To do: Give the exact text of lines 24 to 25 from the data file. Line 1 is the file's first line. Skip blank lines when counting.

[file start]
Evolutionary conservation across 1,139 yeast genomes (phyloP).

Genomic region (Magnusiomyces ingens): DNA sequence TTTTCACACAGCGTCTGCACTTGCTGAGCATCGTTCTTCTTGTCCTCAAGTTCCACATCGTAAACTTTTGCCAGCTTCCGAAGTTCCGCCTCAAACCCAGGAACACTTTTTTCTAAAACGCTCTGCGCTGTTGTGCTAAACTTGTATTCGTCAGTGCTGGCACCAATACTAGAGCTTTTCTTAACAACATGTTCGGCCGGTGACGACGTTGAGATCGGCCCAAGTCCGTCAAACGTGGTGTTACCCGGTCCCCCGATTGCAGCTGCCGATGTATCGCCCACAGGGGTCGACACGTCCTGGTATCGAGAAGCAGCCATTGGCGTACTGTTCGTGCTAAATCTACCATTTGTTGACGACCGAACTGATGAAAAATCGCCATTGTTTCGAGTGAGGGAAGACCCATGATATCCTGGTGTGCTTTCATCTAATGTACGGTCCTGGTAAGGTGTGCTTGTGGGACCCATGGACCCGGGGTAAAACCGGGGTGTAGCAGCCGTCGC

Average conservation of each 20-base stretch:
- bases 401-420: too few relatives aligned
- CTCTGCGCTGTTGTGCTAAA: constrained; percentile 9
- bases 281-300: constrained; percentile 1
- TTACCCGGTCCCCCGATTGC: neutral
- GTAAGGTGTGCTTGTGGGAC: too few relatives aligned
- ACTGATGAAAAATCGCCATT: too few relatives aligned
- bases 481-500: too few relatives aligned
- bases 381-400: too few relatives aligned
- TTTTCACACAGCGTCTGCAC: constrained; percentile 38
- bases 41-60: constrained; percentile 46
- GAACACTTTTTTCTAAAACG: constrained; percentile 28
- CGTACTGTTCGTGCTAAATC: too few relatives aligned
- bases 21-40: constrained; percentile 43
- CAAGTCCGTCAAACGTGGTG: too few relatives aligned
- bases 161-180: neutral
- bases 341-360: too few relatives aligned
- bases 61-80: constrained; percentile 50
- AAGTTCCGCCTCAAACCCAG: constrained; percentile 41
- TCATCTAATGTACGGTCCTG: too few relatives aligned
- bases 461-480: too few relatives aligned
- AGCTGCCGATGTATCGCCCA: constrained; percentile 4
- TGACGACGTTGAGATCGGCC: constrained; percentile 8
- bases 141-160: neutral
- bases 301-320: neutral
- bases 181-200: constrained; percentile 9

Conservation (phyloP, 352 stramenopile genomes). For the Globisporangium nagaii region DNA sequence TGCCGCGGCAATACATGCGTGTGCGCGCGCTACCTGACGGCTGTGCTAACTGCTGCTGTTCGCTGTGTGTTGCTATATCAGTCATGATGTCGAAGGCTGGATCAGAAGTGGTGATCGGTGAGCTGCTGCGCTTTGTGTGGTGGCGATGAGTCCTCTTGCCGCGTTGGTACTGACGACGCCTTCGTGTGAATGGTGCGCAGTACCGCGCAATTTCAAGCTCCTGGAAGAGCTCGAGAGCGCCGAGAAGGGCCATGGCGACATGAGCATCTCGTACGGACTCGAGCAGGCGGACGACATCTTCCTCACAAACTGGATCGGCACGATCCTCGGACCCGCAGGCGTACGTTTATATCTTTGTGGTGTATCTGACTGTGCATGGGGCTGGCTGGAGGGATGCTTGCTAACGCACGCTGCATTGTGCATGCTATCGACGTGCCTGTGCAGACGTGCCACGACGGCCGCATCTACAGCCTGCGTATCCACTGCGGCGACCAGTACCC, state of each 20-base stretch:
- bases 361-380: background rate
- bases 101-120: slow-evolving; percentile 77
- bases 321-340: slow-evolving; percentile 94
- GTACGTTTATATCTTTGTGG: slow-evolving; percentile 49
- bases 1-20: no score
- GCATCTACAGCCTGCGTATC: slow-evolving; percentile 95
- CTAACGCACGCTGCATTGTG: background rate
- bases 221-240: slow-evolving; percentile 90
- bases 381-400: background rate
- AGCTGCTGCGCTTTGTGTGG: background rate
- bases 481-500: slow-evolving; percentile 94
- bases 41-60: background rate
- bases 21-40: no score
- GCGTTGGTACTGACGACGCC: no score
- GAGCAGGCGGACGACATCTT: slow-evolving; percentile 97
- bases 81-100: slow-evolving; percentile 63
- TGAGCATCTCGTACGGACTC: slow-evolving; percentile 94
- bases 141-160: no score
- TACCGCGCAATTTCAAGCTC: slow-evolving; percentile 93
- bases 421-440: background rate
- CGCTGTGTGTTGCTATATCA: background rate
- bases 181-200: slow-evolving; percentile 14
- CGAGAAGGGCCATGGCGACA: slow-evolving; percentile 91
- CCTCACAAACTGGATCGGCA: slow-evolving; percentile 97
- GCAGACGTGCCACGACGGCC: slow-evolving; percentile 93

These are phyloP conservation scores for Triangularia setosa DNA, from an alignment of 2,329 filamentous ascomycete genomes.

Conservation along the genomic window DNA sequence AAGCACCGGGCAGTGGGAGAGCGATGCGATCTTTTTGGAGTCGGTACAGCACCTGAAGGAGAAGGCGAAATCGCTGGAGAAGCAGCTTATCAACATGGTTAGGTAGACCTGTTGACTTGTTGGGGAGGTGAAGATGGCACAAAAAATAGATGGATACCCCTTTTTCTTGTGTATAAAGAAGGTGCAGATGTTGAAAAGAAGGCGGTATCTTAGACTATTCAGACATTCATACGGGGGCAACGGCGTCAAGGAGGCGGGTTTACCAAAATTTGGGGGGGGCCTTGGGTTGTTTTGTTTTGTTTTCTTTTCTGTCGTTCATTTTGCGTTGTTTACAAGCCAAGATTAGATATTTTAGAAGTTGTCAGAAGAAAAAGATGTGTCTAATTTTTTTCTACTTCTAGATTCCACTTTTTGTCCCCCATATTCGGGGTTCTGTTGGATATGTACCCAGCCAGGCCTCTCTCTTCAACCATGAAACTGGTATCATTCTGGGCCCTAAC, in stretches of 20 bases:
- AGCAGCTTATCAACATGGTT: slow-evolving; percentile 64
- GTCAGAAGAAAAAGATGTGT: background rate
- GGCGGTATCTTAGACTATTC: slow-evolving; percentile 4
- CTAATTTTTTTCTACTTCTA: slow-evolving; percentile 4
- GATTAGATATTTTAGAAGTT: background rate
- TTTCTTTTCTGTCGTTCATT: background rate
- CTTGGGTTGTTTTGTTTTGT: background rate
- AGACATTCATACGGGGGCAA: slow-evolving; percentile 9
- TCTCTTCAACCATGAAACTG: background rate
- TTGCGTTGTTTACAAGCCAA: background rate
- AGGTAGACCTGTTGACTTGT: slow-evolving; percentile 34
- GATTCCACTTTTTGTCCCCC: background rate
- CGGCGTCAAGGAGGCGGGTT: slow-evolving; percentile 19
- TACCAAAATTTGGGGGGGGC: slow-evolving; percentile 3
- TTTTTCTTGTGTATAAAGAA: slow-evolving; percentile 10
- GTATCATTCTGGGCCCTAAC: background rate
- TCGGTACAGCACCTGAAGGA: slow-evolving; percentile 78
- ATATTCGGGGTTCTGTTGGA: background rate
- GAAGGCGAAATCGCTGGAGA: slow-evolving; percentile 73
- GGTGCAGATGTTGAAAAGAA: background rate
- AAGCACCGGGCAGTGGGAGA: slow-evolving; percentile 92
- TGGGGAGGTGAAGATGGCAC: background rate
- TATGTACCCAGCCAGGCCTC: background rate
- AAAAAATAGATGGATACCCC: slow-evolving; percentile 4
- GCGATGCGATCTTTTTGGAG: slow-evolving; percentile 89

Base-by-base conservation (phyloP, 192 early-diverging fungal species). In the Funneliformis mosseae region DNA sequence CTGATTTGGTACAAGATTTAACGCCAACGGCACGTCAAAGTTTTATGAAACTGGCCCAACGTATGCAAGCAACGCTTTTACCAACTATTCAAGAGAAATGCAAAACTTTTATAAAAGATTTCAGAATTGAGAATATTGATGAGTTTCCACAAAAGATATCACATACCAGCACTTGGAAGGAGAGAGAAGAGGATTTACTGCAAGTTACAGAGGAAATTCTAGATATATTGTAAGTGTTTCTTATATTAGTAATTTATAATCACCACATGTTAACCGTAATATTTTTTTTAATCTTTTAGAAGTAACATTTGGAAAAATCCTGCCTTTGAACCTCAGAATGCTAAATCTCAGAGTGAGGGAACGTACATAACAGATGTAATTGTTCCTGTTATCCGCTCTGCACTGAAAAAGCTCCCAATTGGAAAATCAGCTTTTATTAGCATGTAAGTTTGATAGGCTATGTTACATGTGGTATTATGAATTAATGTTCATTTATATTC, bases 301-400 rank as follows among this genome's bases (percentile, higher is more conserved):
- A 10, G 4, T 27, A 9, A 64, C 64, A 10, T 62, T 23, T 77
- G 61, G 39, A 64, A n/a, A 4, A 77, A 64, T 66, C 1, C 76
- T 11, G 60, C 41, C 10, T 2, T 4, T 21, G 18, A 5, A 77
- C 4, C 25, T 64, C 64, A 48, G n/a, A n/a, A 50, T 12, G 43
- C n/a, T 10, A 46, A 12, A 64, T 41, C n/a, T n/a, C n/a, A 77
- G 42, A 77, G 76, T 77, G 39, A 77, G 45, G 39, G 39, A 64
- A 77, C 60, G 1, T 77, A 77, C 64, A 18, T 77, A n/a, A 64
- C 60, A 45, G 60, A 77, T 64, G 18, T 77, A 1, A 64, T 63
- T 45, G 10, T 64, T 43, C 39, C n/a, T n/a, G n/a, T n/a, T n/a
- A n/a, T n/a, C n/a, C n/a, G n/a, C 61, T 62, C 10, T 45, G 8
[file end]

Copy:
- AGCTGCCGATGTATCGCCCA: constrained; percentile 4
- TGACGACGTTGAGATCGGCC: constrained; percentile 8